The part of the chapel with the frescoes seems, indeed, to be an add-on to the original building. Current thinking dates the original chapel to the 1100s and the vaulted addition to the 1300s. The vaulted part is at the back; it does, indeed, look as if it was tacked on. The vault is a cross vault (or double barrel vault or groin vault); that is, a vault formed by two intersecting half-cylinders (image, right). Imagine it placed above a rectangular room and you pretty much have that part of the chapel of St. Phillip of Agira in Laurito. There is one side open to rest of the church; everything else is for painting.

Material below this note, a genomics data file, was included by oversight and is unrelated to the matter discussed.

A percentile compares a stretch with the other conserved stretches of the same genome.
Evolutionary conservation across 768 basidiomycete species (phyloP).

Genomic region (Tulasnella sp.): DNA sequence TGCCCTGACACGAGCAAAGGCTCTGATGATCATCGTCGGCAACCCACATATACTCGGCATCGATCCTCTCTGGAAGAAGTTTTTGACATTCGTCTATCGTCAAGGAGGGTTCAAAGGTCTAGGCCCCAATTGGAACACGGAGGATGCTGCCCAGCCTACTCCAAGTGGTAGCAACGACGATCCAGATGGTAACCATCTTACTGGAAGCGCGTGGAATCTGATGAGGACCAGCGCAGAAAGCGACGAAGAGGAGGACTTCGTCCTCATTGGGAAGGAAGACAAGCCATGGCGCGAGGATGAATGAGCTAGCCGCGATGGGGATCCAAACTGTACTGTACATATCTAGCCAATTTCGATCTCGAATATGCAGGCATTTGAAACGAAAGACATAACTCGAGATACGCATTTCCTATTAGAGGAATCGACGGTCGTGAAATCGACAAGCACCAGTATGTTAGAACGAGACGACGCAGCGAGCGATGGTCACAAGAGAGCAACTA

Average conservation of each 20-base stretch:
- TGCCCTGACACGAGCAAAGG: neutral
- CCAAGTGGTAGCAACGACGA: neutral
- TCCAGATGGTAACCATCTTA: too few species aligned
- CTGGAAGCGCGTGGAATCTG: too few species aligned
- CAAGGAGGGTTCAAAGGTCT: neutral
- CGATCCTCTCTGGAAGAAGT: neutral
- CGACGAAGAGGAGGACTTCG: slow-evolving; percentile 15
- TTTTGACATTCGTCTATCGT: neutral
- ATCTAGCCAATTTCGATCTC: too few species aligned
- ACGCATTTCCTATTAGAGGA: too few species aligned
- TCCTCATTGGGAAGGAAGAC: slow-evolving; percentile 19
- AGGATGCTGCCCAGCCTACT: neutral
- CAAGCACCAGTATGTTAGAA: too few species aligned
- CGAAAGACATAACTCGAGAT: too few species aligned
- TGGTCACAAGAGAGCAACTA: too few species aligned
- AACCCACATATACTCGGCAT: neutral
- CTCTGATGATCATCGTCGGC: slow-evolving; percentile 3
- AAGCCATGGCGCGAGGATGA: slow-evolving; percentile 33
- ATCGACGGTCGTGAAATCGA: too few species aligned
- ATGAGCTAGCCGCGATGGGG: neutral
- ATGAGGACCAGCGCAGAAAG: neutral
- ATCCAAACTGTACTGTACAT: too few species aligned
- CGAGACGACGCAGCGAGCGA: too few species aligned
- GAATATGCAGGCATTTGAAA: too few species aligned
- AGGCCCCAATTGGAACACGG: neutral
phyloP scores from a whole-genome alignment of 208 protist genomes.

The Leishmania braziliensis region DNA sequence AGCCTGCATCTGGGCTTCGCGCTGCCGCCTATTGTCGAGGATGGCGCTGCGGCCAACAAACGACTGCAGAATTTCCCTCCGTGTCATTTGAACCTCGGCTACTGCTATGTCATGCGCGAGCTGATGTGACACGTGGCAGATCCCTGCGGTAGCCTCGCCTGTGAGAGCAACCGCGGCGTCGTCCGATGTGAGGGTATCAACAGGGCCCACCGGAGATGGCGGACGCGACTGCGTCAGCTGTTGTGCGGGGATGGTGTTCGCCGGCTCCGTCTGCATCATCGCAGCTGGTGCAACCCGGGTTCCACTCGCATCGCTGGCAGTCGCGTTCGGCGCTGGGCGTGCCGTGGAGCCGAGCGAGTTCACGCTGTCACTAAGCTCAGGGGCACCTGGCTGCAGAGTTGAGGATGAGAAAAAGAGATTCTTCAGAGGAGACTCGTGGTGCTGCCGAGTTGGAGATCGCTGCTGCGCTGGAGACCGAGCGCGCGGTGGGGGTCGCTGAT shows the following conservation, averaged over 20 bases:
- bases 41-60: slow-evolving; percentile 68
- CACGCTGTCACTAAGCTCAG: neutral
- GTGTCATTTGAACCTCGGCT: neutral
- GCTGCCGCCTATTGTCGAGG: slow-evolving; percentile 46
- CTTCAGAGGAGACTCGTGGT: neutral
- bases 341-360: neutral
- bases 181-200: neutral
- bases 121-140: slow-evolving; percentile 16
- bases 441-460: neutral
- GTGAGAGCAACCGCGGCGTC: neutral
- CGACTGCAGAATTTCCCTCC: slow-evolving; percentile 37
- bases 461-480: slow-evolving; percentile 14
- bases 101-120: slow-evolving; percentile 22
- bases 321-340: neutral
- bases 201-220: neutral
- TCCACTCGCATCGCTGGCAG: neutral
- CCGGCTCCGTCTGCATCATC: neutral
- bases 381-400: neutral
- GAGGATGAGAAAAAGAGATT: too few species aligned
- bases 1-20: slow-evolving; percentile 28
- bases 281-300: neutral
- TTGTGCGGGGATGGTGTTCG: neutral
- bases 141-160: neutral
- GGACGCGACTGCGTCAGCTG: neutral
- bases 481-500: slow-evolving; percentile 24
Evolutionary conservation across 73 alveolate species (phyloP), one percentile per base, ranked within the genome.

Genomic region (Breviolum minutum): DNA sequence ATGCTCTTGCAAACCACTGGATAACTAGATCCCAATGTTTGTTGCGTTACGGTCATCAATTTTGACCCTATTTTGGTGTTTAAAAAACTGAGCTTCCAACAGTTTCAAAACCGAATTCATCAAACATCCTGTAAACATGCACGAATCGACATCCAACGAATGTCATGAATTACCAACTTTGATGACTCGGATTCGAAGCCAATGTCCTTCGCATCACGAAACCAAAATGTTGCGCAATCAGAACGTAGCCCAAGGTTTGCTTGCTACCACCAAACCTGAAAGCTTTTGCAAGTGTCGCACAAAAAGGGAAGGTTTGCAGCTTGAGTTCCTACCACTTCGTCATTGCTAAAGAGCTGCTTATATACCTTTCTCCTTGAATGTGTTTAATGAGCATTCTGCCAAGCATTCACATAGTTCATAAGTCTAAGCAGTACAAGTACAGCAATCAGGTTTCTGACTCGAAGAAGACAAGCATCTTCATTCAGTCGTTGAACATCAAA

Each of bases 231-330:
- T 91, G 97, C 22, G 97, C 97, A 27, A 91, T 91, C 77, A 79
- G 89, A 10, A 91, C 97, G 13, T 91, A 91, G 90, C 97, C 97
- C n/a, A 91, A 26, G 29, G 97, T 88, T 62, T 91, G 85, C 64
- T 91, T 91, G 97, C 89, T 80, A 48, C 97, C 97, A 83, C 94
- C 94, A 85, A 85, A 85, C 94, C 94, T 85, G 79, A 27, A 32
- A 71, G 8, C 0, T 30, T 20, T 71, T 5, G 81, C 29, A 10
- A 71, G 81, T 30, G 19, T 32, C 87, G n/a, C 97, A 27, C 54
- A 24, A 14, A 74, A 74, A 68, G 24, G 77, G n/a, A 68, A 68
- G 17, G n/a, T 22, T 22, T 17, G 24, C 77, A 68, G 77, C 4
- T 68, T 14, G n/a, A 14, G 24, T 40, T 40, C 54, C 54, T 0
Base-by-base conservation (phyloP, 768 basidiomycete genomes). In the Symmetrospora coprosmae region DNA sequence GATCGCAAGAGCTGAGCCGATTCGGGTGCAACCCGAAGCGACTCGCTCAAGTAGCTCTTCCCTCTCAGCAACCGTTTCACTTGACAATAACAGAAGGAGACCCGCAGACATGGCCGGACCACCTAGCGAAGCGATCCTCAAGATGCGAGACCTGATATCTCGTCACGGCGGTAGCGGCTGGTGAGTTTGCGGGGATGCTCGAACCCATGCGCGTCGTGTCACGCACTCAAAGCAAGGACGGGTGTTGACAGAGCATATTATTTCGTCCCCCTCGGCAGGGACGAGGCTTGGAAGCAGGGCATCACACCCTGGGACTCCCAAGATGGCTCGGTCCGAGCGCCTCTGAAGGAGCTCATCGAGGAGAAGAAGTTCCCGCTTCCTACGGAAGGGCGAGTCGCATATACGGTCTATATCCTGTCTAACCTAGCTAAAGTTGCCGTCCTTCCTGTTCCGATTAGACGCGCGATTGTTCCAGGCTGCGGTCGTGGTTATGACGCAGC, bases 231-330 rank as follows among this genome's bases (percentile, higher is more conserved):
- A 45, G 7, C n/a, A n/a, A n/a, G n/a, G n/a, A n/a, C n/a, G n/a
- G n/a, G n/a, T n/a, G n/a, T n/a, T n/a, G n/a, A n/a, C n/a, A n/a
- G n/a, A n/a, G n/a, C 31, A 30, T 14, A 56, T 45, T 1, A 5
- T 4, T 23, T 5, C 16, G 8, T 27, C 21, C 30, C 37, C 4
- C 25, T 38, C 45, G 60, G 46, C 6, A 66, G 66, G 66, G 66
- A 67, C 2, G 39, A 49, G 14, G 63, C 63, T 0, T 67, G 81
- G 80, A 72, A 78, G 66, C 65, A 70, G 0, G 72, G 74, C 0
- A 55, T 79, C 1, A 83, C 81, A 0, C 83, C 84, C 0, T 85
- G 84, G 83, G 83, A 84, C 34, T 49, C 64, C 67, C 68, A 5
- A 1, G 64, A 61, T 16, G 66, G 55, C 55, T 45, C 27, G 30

Facing the display from the open end of the rectangle, you have the three large flat surfaces—one directly in front, one on the left and one on the right. Those flat surfaces are all divided into an upper and lower section (or "order"); the one in front and on the right are interrupted by windows. The upper sections extend up to fill the arches formed by the half-cylinders. Then you have the interior surfaces of the four half-cylinders and the area formed where they meet (photo, below). The centerpiece of the display is on the flat wall directly in front (top photo), spread across the entire lower section: the Madonna lactans or Virgo Lactans (the Nursing Madonna) flanked on the front wall and on both of the others by the Twelve Apostles. who are identified by names beside each figure as well as by traditional iconography; very little remains of the last two figures on the wall on the right. All figures are standing on a sort of rocky pedestal. The upper sections contain episodes from the New Testament: the Nativity, the Annunciation to the shepherds, the journey of the Magi, the Flagellation. etc. There are also depictions of angels and of scholars of the church intently reading or writing. (One is sharpening his pen!)